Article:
The International MBA IQ Test


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The connection between IQ level and success

In the common view, success in life ties to a person's intellectual capacity, to some extent. This idea finds backing in studies[1] on the connection between IQ scores and earnings, career achievements, and their knack for dodging blunders, especially with money matters.

Back in '21, a Stanford psychologist, Lewis Terman, kicked off this line of research. Odd thing is, he wasn't out to prove this link; he aimed to knock down the then-popular belief that high-IQ kids ended up less equipped for life, more on the fragile side.

Terman tested and picked out 1,500 kids with IQs north of 150, some even topping 170. Turned out, he could debunk the myth about these high-flyers' life-readiness: most hit the college finish line, and plenty earned well above the average paycheck of those times.

But, against Terman's original hunch that a sky-high IQ equaled genius, most of his subjects landed ordinary jobs, none making a splash as extraordinary people. Not one snagged a Nobel Prize. Notably, a couple of rejects from Terman's group did bag Nobels.

Terman concluded there's a link between IQ and success, but it's a weak one. What really pushes the needle on success is grit and self-belief, especially if these show up early on.

Critics of Terman's work point out its weak spots, like his subjects mostly coming from well-off families, which likely tipped the scales in favor of their success. Plus, Terman himself meddled in their fates, like penning letters of recommendation, which could've skewed their success rates.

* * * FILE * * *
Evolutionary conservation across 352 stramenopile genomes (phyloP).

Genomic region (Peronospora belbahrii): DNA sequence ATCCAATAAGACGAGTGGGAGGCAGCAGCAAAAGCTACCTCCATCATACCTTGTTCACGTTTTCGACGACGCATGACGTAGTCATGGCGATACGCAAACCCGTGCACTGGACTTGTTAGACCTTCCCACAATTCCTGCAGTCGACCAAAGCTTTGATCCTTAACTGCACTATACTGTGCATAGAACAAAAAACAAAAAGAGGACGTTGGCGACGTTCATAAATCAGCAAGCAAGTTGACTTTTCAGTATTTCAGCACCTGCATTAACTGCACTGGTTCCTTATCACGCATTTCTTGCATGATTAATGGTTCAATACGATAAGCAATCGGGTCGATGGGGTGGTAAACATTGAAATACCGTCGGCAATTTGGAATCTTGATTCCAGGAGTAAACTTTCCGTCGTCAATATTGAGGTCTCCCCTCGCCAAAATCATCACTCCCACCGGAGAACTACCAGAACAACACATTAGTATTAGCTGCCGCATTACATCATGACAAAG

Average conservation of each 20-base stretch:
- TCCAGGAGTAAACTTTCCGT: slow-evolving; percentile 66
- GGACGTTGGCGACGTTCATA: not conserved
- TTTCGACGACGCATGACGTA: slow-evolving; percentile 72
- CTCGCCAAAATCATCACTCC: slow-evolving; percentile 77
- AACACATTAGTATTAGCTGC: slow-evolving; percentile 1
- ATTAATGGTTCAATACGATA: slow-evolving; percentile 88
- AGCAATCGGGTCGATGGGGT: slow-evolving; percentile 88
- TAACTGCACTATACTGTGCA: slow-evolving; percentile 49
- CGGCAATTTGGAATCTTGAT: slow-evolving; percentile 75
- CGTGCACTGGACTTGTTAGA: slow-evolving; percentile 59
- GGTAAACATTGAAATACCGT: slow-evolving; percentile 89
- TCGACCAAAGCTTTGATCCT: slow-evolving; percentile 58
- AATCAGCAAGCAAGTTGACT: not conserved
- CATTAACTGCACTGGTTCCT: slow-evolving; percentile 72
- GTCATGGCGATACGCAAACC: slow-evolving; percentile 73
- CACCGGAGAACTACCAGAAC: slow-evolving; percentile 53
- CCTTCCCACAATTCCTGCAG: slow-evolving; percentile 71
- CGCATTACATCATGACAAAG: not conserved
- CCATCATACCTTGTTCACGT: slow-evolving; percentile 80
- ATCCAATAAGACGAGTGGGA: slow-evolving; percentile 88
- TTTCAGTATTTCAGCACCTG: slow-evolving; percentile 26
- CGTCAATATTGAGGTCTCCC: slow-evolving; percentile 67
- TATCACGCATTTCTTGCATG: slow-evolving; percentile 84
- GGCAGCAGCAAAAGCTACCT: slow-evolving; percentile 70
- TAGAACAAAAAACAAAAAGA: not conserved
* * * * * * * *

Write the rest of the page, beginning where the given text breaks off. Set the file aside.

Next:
Yet, further studies back the existence of this correlation. For instance, Jay Zagorsky found[2] that people with high IQs (130) earned about 20-55% above the national average. Still, Zagorsky stressed the nuanced relationship between IQ and success: many with average or low IQs pulled in similar paychecks.

Moreover, financial savvy doesn't strictly follow IQ levels. Zagorsky's studies showed how money troubles spread across various IQ levels.

Distribution of Financial Problems Among People Based on Their IQ Level, %

Note: Developed based on [3].

His findings reveal that overstepping credit limits is most common among the 140 IQ people, less so for the 70 IQ group. Late payments are more frequent with average IQs (90-100), particularly with the 140s, and least common among the 70 IQ people. Bankruptcy follows a similar pattern, less likely for the 70 IQ group, more so for those with average IQs (90-110).

Zagorsky's conclusions got backup from other research. For instance, L. Borghans, B. H. H. Golstein, J. J. Heckman, and J. E. Humphries found that a person's income is only 1-2% dependent on their IQ. Other factors, though linked to IQ, play a bigger role: ambition, diligence, self-discipline, and the like.

In summary, IQ does impact life success, as shown time and again by research. Yet, its effect on success is fairly weak and not always positive. Moreover, the logical-mathematical intelligence that IQ tests measure is just one aspect of intelligence. Other aspects, even taken singly, let alone together, are no less crucial.


  1. Cherry, K. Are High IQ People More Successful? / K. Cherry // Verywellmind [Electronic resource]. – Mode of access: https://www.verywellmind.com/are-people-with-high-iqs-more-successful-2795280. – Date of access: 08.02.2024.
  2. Zagorsky, J. L. Do you have to be smart to be rich? The impact of IQ on wealth, income and financial distress / J. L. Zagorsky // Intelligence. – 2007. – № 35. – P. 489-501.
  3. Borghans, L. What grades and achievement tests measure / L. Borghans, B. H. H. Golstein, J. J. Heckman, J. E. Humphries // PNAS [Electronic resource]. – Mode of access: https://www.pnas.org/doi/full/10.1073/pnas.1601135113. – Date of access: 08.02.2024.